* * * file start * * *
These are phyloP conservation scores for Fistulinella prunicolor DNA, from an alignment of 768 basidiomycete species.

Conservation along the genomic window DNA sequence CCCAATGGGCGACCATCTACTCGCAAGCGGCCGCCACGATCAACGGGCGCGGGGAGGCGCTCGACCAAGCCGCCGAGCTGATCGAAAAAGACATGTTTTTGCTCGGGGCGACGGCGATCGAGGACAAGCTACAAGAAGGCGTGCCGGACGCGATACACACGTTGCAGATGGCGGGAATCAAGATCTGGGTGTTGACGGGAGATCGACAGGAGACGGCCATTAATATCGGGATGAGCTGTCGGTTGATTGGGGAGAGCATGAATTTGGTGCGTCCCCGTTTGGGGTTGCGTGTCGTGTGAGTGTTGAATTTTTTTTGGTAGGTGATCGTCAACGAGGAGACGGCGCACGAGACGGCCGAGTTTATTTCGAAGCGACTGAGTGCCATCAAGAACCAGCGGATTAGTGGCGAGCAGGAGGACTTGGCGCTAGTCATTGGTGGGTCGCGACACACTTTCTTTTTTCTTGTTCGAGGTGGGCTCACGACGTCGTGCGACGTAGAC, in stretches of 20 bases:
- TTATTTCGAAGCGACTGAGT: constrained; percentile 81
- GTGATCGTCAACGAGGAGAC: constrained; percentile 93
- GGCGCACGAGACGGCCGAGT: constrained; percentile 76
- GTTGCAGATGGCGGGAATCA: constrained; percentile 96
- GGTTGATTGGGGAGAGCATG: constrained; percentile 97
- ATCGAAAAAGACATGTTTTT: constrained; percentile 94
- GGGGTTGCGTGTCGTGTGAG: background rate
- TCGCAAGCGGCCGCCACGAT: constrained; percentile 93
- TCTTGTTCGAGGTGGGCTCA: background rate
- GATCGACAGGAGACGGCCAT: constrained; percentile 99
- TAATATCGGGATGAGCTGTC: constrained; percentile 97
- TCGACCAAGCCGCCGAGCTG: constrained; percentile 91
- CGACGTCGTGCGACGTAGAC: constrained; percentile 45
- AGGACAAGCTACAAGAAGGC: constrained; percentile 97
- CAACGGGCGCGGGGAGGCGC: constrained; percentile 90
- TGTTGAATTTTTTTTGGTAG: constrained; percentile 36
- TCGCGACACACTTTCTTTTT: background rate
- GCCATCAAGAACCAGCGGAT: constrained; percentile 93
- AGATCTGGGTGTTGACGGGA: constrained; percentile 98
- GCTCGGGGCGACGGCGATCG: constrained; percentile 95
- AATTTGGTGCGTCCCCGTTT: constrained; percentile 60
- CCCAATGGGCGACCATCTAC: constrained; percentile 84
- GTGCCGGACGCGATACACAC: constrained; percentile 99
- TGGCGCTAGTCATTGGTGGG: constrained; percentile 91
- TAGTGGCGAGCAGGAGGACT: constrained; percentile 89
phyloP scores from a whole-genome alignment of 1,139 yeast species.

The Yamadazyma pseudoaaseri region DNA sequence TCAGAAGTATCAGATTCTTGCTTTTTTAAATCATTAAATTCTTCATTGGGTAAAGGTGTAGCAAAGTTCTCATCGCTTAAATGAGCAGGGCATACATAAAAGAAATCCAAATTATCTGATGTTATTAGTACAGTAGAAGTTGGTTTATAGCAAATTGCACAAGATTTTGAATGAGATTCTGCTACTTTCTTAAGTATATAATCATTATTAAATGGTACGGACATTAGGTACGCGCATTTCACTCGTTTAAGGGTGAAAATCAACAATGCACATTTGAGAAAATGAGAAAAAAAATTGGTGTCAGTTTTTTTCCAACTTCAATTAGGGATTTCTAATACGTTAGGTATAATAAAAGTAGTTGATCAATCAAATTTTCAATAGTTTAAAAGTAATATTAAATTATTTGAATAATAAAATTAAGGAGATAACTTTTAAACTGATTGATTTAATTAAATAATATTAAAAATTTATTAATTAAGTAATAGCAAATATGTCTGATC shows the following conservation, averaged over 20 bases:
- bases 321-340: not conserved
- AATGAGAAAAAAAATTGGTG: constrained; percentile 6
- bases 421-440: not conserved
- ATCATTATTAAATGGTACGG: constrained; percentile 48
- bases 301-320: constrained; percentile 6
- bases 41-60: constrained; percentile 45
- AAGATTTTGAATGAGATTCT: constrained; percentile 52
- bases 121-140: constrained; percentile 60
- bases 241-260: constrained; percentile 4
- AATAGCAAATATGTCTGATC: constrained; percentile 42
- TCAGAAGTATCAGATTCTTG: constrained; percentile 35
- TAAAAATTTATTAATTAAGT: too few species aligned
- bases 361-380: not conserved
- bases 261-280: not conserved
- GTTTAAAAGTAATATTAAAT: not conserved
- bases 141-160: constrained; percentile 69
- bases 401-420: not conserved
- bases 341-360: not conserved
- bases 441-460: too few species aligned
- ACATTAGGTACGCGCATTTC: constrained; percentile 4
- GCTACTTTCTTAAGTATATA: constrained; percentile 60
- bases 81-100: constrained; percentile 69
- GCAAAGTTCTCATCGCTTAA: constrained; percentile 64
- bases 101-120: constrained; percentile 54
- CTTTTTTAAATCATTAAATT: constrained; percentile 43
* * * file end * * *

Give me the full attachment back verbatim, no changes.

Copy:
These are phyloP conservation scores for Fistulinella prunicolor DNA, from an alignment of 768 basidiomycete species.

Conservation along the genomic window DNA sequence CCCAATGGGCGACCATCTACTCGCAAGCGGCCGCCACGATCAACGGGCGCGGGGAGGCGCTCGACCAAGCCGCCGAGCTGATCGAAAAAGACATGTTTTTGCTCGGGGCGACGGCGATCGAGGACAAGCTACAAGAAGGCGTGCCGGACGCGATACACACGTTGCAGATGGCGGGAATCAAGATCTGGGTGTTGACGGGAGATCGACAGGAGACGGCCATTAATATCGGGATGAGCTGTCGGTTGATTGGGGAGAGCATGAATTTGGTGCGTCCCCGTTTGGGGTTGCGTGTCGTGTGAGTGTTGAATTTTTTTTGGTAGGTGATCGTCAACGAGGAGACGGCGCACGAGACGGCCGAGTTTATTTCGAAGCGACTGAGTGCCATCAAGAACCAGCGGATTAGTGGCGAGCAGGAGGACTTGGCGCTAGTCATTGGTGGGTCGCGACACACTTTCTTTTTTCTTGTTCGAGGTGGGCTCACGACGTCGTGCGACGTAGAC, in stretches of 20 bases:
- TTATTTCGAAGCGACTGAGT: constrained; percentile 81
- GTGATCGTCAACGAGGAGAC: constrained; percentile 93
- GGCGCACGAGACGGCCGAGT: constrained; percentile 76
- GTTGCAGATGGCGGGAATCA: constrained; percentile 96
- GGTTGATTGGGGAGAGCATG: constrained; percentile 97
- ATCGAAAAAGACATGTTTTT: constrained; percentile 94
- GGGGTTGCGTGTCGTGTGAG: background rate
- TCGCAAGCGGCCGCCACGAT: constrained; percentile 93
- TCTTGTTCGAGGTGGGCTCA: background rate
- GATCGACAGGAGACGGCCAT: constrained; percentile 99
- TAATATCGGGATGAGCTGTC: constrained; percentile 97
- TCGACCAAGCCGCCGAGCTG: constrained; percentile 91
- CGACGTCGTGCGACGTAGAC: constrained; percentile 45
- AGGACAAGCTACAAGAAGGC: constrained; percentile 97
- CAACGGGCGCGGGGAGGCGC: constrained; percentile 90
- TGTTGAATTTTTTTTGGTAG: constrained; percentile 36
- TCGCGACACACTTTCTTTTT: background rate
- GCCATCAAGAACCAGCGGAT: constrained; percentile 93
- AGATCTGGGTGTTGACGGGA: constrained; percentile 98
- GCTCGGGGCGACGGCGATCG: constrained; percentile 95
- AATTTGGTGCGTCCCCGTTT: constrained; percentile 60
- CCCAATGGGCGACCATCTAC: constrained; percentile 84
- GTGCCGGACGCGATACACAC: constrained; percentile 99
- TGGCGCTAGTCATTGGTGGG: constrained; percentile 91
- TAGTGGCGAGCAGGAGGACT: constrained; percentile 89
phyloP scores from a whole-genome alignment of 1,139 yeast species.

The Yamadazyma pseudoaaseri region DNA sequence TCAGAAGTATCAGATTCTTGCTTTTTTAAATCATTAAATTCTTCATTGGGTAAAGGTGTAGCAAAGTTCTCATCGCTTAAATGAGCAGGGCATACATAAAAGAAATCCAAATTATCTGATGTTATTAGTACAGTAGAAGTTGGTTTATAGCAAATTGCACAAGATTTTGAATGAGATTCTGCTACTTTCTTAAGTATATAATCATTATTAAATGGTACGGACATTAGGTACGCGCATTTCACTCGTTTAAGGGTGAAAATCAACAATGCACATTTGAGAAAATGAGAAAAAAAATTGGTGTCAGTTTTTTTCCAACTTCAATTAGGGATTTCTAATACGTTAGGTATAATAAAAGTAGTTGATCAATCAAATTTTCAATAGTTTAAAAGTAATATTAAATTATTTGAATAATAAAATTAAGGAGATAACTTTTAAACTGATTGATTTAATTAAATAATATTAAAAATTTATTAATTAAGTAATAGCAAATATGTCTGATC shows the following conservation, averaged over 20 bases:
- bases 321-340: not conserved
- AATGAGAAAAAAAATTGGTG: constrained; percentile 6
- bases 421-440: not conserved
- ATCATTATTAAATGGTACGG: constrained; percentile 48
- bases 301-320: constrained; percentile 6
- bases 41-60: constrained; percentile 45
- AAGATTTTGAATGAGATTCT: constrained; percentile 52
- bases 121-140: constrained; percentile 60
- bases 241-260: constrained; percentile 4
- AATAGCAAATATGTCTGATC: constrained; percentile 42
- TCAGAAGTATCAGATTCTTG: constrained; percentile 35
- TAAAAATTTATTAATTAAGT: too few species aligned
- bases 361-380: not conserved
- bases 261-280: not conserved
- GTTTAAAAGTAATATTAAAT: not conserved
- bases 141-160: constrained; percentile 69
- bases 401-420: not conserved
- bases 341-360: not conserved
- bases 441-460: too few species aligned
- ACATTAGGTACGCGCATTTC: constrained; percentile 4
- GCTACTTTCTTAAGTATATA: constrained; percentile 60
- bases 81-100: constrained; percentile 69
- GCAAAGTTCTCATCGCTTAA: constrained; percentile 64
- bases 101-120: constrained; percentile 54
- CTTTTTTAAATCATTAAATT: constrained; percentile 43